High-Throughput (>100 samples/day) Targeted Protein Quantification Using TOMAHAQ (≥$250/sample)
Targeted protein quantification by SRM/MRM or PRM suffers from some limitations including relatively low throughput, because samples need to be analyzed one by one. In comparison, a novel technology named Triggered by Offset, Multiplexed, Accurate mass, High-resolution, Absolute Quantification (TOMAHAQ) enables the quantification of target peptides (including post-translationally modified peptides) in up to 11 sample conditions simultaneously (Erickson et al. 2017). Because it allows accurate quantification of tens of proteins across over 100 samples per day, TOMAHAQ is an ideal method for the quantification of target proteins (e.g., candidate protein biomarkers) across hundreds to thousands of samples with days of instrument time.
Figure 8. A schematic of TOMAHAQ-enabled high-throughput (>100 samples/day) quantification of target proteins. Following protein extraction, same amount of proteins from up to 11 samples are digested into tryptic peptides, which are then differentially labeled with 11 chemically identical but isotopically different TMT reagents in parallel. Differentially TMT-labeled peptides are combined, followed by the addition of appropriate amounts of TMT0-labeled synthetic peptide standards. These peptide standards are used to trigger Synchronous Precursor Selection-MS/MS/MS (SPS-MS3) analyses of TMT11plex-labeled endogenous target peptides, leading to accurate quantification of tens of target proteins across 11 samples within a single 2 h analysis. Consequently, over 100 samples can be analyzed by TOMAHAQ within a single day.
Global Quantitative Phosphoproteomics (≥$300/sample)
Protein phosphorylation plays a crucial role in cell signaling and its deregulation causes many human diseases. Mass spectrometry-based quantitative phosphoproteomics is a powerful tool for determining global changes of protein phosphorylation at the amino-acid-residue resolution and identifying aberrantly activated kinases.
Figure 9. A typical workflow for quantitative phosphoproteomic analysis. Proteins are extracted and digested into peptides, followed by the specific enrichment of phosphopeptides using titanium dioxide beads. The enriched phosphopeptides are analyzed by LC-MS/MS for phosphopeptide identification and label-free quantification. Differentially phosphorylated sites can be determined after statistical analysis and deregulated kinases can be predicted by kinase-substrate enrichment analysis.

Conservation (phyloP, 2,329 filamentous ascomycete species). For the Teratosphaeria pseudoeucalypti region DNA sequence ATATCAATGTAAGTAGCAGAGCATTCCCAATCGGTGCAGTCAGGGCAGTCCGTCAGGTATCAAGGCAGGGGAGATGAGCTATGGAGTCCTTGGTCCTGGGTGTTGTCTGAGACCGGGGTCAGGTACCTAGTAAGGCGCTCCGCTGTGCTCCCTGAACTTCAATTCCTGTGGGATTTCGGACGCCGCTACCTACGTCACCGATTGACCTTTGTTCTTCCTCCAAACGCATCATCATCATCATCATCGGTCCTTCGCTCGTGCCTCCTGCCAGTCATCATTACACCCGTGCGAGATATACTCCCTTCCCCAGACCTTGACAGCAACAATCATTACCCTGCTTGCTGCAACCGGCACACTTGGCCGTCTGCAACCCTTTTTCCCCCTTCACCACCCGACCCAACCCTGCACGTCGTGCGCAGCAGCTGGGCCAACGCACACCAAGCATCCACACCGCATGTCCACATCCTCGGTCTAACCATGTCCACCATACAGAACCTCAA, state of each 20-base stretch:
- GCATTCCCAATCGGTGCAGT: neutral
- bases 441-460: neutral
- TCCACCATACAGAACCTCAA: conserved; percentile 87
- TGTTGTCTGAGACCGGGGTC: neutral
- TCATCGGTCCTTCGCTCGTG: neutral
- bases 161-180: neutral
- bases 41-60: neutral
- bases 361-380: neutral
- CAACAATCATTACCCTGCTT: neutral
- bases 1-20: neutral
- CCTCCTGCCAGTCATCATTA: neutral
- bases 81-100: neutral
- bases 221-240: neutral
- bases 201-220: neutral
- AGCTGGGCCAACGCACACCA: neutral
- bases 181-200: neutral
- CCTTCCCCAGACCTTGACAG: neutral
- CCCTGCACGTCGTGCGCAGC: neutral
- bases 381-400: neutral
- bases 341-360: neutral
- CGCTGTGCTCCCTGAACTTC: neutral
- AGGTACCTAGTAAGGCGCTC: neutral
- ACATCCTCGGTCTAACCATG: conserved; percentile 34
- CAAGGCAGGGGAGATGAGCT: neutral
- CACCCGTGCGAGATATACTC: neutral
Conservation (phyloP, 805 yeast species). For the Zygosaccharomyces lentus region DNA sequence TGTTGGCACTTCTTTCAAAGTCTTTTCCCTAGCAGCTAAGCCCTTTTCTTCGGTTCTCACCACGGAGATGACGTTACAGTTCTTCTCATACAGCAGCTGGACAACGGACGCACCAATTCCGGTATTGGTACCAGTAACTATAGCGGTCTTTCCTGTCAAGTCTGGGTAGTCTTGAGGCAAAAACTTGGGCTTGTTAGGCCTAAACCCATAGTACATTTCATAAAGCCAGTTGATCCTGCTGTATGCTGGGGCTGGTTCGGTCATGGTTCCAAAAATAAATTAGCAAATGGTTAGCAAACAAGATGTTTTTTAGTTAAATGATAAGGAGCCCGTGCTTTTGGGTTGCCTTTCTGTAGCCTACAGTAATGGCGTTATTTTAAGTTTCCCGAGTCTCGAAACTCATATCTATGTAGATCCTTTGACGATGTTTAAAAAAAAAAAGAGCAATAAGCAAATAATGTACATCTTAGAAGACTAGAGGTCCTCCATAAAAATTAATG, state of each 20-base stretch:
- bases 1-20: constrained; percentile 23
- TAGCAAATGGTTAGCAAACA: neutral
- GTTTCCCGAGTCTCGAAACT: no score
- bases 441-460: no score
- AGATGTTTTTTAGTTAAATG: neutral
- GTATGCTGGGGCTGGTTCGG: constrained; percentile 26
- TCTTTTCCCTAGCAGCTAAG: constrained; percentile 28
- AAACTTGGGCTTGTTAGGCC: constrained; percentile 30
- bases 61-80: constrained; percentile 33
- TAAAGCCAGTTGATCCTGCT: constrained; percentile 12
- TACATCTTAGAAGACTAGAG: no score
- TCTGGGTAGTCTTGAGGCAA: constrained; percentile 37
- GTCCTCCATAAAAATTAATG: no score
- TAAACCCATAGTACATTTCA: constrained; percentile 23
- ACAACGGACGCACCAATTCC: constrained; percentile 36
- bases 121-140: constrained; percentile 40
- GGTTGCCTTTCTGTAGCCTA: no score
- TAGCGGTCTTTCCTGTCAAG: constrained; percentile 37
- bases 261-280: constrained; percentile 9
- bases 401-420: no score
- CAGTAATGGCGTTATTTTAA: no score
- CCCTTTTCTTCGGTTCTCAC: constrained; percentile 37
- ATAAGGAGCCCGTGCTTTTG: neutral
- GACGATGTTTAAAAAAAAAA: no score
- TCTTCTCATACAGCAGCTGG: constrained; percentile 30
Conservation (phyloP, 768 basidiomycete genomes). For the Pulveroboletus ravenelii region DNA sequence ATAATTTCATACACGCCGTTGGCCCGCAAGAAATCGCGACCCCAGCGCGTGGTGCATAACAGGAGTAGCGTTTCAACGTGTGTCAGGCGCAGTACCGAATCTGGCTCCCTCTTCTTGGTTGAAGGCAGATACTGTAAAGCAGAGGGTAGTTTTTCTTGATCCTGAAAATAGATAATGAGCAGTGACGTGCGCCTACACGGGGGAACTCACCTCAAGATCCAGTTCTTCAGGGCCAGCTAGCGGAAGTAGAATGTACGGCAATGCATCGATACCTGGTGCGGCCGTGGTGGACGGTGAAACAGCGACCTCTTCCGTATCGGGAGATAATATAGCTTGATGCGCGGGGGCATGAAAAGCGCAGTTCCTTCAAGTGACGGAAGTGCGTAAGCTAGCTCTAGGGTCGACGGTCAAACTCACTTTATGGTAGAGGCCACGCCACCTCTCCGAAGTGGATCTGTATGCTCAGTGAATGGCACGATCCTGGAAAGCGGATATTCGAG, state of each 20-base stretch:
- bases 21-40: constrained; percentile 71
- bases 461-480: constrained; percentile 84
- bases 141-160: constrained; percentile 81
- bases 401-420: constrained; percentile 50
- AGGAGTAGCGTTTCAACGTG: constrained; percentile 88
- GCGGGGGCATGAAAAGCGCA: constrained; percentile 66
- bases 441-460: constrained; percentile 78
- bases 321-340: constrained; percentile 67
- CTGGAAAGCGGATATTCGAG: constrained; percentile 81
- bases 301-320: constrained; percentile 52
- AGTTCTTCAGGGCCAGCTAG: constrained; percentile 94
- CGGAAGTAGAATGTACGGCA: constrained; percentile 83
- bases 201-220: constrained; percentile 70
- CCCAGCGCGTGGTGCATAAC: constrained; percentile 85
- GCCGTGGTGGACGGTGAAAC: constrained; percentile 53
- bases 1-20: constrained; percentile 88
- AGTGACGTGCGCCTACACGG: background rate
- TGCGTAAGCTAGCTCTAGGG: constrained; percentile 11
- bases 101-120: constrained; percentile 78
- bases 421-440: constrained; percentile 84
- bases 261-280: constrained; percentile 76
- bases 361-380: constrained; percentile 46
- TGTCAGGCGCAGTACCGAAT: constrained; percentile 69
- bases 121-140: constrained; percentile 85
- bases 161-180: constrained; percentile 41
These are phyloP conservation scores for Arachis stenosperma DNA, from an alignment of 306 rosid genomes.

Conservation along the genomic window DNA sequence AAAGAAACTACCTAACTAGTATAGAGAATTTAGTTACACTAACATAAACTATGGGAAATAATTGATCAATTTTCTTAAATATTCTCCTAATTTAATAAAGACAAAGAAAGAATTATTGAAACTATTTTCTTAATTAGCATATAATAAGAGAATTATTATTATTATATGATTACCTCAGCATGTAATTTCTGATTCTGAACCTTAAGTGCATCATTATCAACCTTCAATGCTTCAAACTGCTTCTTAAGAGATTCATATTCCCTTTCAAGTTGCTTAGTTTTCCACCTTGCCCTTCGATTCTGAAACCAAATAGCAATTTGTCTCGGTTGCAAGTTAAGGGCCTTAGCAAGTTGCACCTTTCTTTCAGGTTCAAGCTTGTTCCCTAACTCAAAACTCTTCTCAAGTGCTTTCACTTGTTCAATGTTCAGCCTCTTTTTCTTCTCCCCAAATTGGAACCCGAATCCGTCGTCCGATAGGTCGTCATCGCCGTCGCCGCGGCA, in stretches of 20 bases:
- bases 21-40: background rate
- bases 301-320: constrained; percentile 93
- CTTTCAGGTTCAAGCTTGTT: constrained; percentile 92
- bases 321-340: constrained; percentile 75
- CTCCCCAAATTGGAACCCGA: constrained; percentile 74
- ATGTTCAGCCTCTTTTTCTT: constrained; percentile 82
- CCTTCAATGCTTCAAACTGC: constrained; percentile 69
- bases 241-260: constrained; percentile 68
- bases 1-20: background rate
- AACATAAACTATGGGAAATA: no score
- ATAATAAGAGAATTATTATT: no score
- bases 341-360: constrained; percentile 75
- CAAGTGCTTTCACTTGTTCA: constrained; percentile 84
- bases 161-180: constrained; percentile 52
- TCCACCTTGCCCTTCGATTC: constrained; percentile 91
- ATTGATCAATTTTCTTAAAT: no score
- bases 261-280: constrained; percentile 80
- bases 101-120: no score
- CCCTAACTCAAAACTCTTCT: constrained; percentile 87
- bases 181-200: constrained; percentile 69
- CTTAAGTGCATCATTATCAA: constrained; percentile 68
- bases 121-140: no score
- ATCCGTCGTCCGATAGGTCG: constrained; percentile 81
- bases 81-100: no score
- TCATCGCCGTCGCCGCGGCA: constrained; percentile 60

Global Quantitative Palmitoyl-Proteomics (≥$300/sample)
Protein palmitoylation is the only reversible lipid modification and plays a critical role in regulating the localization, activity, stability and complex formation of >2,000 human proteins. Well-known palmitoyl-proteins include Ras family proteins, small G proteins, and Src family tyrosine kinases. Global quantitative palmitoyl-proteomics allows the detection of aberrantly palmitoylated proteins in an unbiased fashion.
Figure 10. A schematic of palmitoyl-proteomic analysis by Palmitoyl-protein Identification and Site Characterization (PalmPISC). In PalmPISC (Yang et al. 2010) (Dowal et al. 2011), non-palmitoylated cysteines are blocked by N-ethylmaleimide. Subsequently, palmitoyl groups are specifically removed by neutral hydroxylamine (NH2OH) and the newly formed thiol groups are conjugated by biotin-HPDP. The in vitro biotinylated (formerly palmitoylated) proteins are enriched by streptavidin affinity purification, eluted by a reducing agent TCEP, digested by trypsin, and analyzed by LC-MS/MS for palmitoyl-protein identification. Alternatively, the in vitro biotinylated (formerly palmitoylated) proteins are digested into peptides, followed by streptavidin affinity purification to enrich biotinylated (formerly palmitoylated) peptides and LC-MS/MS analysis to characterize palmitoylation sites.
Global Quantitative Proteomic Analysis of Other Post-Translational Modifications (≥$300/sample)
In addition to protein phosphorylation and palmitoylation, many other post-translational modifications (PTMs) also play key roles in various biological processes. These PTMs such as oxidation, ubiquitination, acetylation, methylation and glycosylation can be enriched by antibodies or chemical approaches, followed by LC-MS/MS analysis to identify site-specific modifications in an unbiased fashion. For quantitative redox proteomics please refer to Waldron et al. 2018.
Figure 11. Global proteomic analysis of PTMs such as ubiquitination, acetylation and methylation. In general, proteins are extracted and digested into peptides. Modified peptides are highly enriched using PTM-specific antibodies and sequenced by LC-MS/MS for site-specific identification and quantification.
Characterization of PTMs on Target Proteins ($300/protein)
Post-translational modifications play critical roles in regulating protein activity, localization, stability and complex formation. Mass spectrometry is a powerful tool to characterize PTMs at the amino-acid-residue resolution on a purified target protein.